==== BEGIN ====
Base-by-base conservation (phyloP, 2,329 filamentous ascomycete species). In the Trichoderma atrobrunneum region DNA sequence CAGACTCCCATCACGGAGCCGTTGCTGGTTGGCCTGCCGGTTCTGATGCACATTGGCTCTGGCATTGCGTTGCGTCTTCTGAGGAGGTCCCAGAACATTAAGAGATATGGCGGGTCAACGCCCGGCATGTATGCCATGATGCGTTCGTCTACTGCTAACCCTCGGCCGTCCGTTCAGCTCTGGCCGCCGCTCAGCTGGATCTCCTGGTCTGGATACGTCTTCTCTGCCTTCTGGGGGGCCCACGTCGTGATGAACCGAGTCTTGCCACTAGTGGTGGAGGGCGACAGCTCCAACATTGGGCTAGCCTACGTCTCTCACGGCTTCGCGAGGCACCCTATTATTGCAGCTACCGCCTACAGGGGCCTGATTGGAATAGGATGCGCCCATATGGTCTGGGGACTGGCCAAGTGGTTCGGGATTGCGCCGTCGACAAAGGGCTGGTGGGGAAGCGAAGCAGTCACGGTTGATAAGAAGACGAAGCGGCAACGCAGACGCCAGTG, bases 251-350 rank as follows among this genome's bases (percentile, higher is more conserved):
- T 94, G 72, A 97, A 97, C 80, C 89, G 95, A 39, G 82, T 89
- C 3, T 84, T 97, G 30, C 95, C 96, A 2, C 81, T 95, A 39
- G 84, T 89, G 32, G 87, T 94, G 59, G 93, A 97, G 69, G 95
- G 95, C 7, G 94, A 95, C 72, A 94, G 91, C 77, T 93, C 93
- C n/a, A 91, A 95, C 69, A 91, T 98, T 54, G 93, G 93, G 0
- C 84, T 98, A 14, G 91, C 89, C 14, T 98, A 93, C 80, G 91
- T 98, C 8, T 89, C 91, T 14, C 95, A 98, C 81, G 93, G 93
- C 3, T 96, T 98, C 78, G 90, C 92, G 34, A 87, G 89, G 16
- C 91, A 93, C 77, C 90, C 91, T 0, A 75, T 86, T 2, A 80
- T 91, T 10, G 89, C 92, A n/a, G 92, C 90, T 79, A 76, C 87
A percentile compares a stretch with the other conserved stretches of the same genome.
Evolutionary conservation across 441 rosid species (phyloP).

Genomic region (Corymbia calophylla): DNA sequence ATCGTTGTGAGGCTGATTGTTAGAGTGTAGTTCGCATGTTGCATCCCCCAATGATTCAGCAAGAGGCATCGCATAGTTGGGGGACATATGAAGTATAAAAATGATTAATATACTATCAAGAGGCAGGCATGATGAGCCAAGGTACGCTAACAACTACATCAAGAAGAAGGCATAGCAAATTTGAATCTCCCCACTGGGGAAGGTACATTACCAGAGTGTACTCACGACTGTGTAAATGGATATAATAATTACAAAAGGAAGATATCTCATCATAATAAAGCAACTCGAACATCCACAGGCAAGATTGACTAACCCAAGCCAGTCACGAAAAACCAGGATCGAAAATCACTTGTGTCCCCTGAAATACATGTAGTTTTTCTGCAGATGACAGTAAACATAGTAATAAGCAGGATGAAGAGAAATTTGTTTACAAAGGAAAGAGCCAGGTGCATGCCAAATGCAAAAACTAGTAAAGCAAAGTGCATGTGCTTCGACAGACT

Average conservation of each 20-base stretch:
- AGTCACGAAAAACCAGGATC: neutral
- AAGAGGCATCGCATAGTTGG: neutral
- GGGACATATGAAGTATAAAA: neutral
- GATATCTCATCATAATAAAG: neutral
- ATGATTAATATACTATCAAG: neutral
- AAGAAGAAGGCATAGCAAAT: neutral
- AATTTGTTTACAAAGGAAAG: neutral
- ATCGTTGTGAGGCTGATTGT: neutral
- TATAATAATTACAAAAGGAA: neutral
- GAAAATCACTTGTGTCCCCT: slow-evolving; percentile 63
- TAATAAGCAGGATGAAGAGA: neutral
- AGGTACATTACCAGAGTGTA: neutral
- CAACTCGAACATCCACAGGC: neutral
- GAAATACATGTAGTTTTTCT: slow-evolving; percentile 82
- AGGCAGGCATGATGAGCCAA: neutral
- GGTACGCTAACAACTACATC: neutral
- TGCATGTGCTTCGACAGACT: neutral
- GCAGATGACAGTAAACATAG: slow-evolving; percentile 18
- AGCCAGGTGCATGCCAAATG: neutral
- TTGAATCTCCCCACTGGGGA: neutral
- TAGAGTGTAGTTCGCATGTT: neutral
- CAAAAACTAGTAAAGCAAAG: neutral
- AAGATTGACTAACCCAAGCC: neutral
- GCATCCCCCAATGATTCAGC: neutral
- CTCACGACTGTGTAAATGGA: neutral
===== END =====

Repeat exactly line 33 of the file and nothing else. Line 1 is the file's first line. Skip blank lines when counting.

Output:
- GCAGATGACAGTAAACATAG: slow-evolving; percentile 18